Time scales of memory, learning, and plasticity

Abstract

After only about 10 days would the storage capacity of our nervous system be reached if we stored every bit of input. The nervous system relies on at least two mechanisms that counteract this capacity limit: compression and forgetting. But the latter mechanism needs to know how long an entity should be stored: some memories are relevant only for the next few minutes, some are important even after the passage of several years. Psychology and physiology have found and described many different memory mechanisms, and these mechanisms indeed use different time scales. In this prospect we review these mechanisms with respect to their time scale and propose relations between mechanisms in learning and memory and their underlying physiological basis.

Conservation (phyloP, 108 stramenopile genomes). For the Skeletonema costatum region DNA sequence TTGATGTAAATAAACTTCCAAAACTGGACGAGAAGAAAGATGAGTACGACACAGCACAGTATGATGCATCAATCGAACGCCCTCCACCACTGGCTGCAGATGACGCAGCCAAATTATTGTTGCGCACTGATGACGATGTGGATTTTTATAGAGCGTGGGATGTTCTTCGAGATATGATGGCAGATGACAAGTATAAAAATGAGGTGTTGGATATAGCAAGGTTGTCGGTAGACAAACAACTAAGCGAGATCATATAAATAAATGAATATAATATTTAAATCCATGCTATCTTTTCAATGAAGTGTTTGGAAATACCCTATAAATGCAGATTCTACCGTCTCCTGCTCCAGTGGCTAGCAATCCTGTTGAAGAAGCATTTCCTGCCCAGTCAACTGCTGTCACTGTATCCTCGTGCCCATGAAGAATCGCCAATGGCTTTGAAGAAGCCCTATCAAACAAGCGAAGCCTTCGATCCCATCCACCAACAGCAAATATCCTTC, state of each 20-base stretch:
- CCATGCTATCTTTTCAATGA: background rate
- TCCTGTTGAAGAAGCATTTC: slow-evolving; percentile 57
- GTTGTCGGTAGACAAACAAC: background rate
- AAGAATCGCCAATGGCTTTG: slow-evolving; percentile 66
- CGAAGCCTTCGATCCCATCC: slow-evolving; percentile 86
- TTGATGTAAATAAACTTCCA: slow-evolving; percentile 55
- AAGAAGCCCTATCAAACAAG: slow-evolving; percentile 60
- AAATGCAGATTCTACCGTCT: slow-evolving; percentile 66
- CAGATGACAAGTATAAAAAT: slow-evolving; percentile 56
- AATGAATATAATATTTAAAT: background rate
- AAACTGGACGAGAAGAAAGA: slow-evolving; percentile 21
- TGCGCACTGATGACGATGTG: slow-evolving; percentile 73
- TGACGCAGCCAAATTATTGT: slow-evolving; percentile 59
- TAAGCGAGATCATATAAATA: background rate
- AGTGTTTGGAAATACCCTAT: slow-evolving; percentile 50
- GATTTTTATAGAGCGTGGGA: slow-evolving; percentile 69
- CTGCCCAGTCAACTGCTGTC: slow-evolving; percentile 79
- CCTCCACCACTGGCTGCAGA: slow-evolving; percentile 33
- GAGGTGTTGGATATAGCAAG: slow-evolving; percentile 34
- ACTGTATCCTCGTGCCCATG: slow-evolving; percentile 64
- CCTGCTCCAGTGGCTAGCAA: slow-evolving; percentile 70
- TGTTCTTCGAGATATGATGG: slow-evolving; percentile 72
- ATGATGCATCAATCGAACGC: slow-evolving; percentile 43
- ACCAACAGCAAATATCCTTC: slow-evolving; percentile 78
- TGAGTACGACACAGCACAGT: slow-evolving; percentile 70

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Correspondence to Christian Tetzlaff.

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Christian Tetzlaff and Christoph Kolodziejski contributed equally for this study.

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Tetzlaff, C., Kolodziejski, C., Markelic, I. et al. Time scales of memory, learning, and plasticity. Biol Cybern 106, 715–726 (2012). https://doi.org/10.1007/s00422-012-0529-z

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Keywords

  • Working memory
  • Short-term memory
  • Long-term memory
  • Short-term plasticity
  • Long-term plasticity
  • Structural plasticity
  • Time scales